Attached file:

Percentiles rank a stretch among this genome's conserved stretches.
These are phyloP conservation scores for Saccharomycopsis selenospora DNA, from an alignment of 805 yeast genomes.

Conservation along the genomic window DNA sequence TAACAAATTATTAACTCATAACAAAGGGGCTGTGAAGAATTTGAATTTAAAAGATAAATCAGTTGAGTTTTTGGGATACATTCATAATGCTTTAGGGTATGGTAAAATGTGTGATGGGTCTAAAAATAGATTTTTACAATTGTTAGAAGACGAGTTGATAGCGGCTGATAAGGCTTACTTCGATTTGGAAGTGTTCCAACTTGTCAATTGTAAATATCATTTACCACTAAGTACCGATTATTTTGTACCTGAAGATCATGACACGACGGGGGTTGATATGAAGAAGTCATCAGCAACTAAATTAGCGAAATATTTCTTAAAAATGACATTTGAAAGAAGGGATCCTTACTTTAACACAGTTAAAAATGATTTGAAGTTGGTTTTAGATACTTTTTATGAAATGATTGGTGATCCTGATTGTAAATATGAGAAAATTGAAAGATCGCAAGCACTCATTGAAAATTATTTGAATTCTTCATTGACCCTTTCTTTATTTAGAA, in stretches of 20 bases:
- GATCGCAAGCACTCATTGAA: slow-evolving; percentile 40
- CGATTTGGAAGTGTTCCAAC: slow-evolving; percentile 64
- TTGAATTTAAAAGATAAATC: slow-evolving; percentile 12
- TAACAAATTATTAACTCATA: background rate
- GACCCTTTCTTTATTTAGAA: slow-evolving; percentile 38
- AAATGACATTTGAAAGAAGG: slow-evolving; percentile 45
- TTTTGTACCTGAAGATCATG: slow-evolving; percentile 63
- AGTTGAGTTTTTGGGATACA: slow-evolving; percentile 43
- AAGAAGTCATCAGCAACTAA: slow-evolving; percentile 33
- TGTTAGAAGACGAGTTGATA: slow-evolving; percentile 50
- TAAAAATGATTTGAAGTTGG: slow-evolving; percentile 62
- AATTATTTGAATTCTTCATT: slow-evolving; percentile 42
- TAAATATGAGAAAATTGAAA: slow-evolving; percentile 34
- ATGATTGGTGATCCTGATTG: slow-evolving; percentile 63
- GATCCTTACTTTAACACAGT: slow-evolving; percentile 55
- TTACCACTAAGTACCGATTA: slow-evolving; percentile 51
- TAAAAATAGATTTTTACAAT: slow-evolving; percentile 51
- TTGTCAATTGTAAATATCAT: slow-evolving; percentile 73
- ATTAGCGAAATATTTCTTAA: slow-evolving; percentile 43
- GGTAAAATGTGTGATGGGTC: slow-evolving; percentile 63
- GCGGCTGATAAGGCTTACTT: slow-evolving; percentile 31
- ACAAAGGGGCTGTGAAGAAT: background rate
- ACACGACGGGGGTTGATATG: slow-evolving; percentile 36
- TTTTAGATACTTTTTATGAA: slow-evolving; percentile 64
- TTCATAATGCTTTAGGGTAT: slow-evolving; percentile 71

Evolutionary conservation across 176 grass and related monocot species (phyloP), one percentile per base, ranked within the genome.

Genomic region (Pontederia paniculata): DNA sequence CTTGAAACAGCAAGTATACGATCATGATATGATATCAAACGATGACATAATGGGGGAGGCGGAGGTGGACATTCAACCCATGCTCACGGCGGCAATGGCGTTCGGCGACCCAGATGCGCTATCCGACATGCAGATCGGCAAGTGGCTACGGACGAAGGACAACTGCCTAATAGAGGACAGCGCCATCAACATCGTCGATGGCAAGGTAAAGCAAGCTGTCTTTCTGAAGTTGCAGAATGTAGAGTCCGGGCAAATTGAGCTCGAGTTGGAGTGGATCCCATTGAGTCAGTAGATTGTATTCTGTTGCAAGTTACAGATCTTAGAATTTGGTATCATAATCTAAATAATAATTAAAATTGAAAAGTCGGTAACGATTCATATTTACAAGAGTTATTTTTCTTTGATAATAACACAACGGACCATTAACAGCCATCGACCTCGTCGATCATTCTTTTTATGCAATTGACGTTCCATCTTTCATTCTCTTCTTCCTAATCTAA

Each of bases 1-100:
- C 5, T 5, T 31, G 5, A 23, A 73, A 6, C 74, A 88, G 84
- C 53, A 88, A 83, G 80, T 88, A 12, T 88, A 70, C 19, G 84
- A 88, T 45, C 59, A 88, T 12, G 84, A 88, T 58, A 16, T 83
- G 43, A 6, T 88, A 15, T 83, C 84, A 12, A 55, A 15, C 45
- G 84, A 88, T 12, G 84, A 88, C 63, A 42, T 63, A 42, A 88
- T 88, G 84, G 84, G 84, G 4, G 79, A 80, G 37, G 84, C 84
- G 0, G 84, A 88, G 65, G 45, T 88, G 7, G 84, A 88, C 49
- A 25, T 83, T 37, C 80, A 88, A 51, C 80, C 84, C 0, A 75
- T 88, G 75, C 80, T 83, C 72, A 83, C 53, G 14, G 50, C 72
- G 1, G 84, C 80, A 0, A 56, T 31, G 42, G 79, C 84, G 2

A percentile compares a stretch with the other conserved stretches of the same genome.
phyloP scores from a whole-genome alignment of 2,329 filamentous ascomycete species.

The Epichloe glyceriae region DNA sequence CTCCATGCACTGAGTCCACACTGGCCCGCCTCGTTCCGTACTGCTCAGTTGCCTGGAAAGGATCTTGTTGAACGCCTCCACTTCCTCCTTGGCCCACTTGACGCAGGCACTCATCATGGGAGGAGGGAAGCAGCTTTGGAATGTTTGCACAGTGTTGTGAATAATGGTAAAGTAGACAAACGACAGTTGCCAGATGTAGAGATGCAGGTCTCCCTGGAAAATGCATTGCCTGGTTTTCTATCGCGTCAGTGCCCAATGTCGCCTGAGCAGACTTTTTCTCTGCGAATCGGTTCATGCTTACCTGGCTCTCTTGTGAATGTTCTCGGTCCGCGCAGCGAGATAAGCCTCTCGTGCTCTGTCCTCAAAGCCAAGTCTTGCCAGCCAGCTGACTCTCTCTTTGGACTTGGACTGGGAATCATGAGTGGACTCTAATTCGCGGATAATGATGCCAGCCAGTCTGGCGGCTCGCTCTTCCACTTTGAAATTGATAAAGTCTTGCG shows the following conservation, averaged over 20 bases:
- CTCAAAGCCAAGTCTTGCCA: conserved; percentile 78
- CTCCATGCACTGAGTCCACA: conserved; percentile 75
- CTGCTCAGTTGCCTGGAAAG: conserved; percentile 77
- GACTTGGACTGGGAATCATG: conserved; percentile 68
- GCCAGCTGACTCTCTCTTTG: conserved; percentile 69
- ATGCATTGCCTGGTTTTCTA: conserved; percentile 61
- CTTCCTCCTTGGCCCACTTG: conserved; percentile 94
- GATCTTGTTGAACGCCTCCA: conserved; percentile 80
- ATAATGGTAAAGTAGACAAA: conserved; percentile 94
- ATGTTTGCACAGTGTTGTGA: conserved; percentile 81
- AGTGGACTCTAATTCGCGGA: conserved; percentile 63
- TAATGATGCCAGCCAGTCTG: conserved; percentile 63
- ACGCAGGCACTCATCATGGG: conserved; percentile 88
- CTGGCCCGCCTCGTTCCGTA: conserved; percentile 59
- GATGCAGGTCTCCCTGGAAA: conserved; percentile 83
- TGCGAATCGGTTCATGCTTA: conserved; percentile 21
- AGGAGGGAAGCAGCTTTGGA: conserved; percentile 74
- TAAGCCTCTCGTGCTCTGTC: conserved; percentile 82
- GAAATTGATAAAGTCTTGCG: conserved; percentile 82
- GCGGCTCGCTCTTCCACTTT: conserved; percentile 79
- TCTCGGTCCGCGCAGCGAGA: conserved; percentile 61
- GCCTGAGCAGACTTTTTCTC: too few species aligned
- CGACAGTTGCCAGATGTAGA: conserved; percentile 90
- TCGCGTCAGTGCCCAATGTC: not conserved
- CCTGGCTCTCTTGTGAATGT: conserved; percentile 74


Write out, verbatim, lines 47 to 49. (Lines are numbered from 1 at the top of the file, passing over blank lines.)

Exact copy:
- CTGCTCAGTTGCCTGGAAAG: conserved; percentile 77
- GACTTGGACTGGGAATCATG: conserved; percentile 68
- GCCAGCTGACTCTCTCTTTG: conserved; percentile 69